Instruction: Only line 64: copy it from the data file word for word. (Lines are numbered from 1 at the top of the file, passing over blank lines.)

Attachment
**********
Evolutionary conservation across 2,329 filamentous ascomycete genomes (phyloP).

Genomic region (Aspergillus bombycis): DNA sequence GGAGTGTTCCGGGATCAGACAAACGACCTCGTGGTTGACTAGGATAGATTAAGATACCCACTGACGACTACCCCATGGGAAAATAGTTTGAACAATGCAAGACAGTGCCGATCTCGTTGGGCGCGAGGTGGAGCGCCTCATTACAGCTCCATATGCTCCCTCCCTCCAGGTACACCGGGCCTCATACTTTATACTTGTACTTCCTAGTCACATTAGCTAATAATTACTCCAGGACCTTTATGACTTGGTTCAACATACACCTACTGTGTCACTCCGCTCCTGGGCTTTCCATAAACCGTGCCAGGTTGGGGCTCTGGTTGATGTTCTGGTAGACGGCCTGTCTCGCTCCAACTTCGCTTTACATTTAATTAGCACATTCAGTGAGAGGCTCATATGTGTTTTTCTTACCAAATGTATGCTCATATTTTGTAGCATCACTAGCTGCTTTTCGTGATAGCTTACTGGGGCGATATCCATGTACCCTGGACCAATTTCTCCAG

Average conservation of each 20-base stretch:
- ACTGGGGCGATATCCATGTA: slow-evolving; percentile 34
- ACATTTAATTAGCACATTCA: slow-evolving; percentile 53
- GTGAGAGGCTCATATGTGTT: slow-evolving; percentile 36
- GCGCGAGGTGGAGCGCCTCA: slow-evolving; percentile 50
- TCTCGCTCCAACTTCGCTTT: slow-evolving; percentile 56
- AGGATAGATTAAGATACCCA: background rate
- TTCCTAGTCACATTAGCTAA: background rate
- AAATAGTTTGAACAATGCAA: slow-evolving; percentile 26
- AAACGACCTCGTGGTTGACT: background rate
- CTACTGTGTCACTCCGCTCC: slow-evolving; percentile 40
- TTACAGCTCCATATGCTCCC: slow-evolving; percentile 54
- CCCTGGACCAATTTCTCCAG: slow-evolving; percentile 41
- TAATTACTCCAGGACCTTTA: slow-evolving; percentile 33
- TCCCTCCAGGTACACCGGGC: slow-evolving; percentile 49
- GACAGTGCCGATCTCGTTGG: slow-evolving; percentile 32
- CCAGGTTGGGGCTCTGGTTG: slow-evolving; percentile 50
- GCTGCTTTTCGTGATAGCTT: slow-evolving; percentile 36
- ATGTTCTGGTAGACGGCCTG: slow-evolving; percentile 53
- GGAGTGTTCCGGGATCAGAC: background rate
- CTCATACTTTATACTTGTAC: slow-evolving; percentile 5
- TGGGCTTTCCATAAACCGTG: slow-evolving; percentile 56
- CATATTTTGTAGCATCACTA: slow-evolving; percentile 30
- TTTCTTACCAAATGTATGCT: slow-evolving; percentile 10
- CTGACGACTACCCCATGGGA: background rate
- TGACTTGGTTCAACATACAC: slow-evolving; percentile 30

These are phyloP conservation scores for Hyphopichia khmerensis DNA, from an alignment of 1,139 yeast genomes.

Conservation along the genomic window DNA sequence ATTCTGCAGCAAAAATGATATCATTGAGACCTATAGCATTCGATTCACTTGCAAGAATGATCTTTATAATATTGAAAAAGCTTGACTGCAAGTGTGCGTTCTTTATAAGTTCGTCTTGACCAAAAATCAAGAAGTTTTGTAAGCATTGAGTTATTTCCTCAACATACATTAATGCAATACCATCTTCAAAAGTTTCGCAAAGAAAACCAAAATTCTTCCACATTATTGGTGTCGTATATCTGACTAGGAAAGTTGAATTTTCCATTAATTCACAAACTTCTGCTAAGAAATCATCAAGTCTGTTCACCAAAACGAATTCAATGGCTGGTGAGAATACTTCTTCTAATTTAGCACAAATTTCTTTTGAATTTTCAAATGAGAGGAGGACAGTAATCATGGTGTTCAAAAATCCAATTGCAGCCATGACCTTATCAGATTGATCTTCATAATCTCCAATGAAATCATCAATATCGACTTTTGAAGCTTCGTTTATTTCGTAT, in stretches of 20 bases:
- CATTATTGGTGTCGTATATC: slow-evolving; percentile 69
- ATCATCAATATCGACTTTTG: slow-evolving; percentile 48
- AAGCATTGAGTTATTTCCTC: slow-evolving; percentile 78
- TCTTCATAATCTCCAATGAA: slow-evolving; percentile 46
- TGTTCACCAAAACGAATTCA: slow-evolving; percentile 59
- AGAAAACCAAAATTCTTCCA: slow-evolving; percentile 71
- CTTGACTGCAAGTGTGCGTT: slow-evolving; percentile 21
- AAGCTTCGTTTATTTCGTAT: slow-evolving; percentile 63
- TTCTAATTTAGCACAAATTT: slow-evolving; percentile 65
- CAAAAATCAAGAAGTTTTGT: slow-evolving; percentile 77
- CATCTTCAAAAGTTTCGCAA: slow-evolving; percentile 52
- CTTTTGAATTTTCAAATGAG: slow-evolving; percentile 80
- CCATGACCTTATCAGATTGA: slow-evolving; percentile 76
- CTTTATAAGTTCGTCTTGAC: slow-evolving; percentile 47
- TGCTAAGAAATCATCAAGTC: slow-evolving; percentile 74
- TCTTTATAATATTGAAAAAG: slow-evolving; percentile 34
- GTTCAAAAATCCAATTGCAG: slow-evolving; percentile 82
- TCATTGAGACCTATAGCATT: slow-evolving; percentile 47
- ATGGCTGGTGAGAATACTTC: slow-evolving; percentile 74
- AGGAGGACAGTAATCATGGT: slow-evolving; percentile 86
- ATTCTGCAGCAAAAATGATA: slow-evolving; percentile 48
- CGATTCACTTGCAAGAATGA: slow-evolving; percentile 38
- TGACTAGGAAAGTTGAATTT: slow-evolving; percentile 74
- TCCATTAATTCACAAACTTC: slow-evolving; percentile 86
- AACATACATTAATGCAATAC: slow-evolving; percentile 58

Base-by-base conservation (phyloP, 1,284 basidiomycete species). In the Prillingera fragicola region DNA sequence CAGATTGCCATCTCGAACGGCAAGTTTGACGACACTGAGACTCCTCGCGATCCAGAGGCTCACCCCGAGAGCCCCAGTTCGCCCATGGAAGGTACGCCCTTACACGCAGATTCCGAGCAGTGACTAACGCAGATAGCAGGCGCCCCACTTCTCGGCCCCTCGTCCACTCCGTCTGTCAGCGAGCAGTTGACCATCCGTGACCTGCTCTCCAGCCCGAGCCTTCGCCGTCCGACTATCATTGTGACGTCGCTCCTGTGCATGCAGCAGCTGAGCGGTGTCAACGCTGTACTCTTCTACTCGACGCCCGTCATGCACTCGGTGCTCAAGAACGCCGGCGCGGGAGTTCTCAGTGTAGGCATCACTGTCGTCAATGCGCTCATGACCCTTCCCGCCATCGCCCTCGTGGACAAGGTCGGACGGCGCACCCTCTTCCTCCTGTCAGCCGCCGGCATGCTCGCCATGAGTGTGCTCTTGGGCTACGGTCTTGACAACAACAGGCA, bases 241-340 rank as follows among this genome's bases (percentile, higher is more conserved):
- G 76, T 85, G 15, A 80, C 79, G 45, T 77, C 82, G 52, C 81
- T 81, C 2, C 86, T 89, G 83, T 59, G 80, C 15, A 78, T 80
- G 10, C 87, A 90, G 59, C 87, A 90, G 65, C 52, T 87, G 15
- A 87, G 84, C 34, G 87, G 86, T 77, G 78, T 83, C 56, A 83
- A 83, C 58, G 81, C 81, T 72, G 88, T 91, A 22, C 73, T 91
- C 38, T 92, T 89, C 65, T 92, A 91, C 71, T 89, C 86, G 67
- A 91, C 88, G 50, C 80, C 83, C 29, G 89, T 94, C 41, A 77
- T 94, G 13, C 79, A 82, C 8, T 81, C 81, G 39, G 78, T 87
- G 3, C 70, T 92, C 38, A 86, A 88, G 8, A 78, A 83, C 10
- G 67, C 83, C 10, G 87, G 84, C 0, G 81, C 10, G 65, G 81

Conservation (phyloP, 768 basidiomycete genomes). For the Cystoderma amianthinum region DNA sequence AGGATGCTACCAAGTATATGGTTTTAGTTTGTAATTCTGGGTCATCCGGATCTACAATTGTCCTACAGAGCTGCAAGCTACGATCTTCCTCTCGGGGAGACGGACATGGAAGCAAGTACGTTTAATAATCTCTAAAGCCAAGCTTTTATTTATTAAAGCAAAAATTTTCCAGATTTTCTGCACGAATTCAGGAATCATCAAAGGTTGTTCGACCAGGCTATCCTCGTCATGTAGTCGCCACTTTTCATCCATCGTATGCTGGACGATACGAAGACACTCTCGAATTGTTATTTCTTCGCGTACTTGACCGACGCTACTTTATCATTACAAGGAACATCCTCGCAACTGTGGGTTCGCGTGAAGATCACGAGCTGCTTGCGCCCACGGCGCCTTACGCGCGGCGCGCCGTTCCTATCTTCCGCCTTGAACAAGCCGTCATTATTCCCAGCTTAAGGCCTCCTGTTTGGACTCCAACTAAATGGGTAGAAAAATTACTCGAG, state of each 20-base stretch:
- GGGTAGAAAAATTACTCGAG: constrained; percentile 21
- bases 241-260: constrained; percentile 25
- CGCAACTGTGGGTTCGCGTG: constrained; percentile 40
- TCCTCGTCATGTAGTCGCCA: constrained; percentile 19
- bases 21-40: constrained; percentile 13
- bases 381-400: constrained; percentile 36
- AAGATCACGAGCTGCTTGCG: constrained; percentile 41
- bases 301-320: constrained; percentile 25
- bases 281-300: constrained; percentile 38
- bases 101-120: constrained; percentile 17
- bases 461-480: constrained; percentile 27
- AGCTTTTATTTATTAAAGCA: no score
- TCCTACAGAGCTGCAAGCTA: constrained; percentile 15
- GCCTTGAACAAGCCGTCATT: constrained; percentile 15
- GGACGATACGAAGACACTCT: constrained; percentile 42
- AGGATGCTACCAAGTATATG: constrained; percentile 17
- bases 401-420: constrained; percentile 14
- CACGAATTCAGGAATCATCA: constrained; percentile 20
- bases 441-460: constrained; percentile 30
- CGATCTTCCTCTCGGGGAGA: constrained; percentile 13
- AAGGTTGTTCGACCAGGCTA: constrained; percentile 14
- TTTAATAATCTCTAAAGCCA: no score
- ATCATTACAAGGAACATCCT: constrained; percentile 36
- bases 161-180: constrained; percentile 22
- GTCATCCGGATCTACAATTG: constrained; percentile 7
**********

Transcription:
- T 94, G 13, C 79, A 82, C 8, T 81, C 81, G 39, G 78, T 87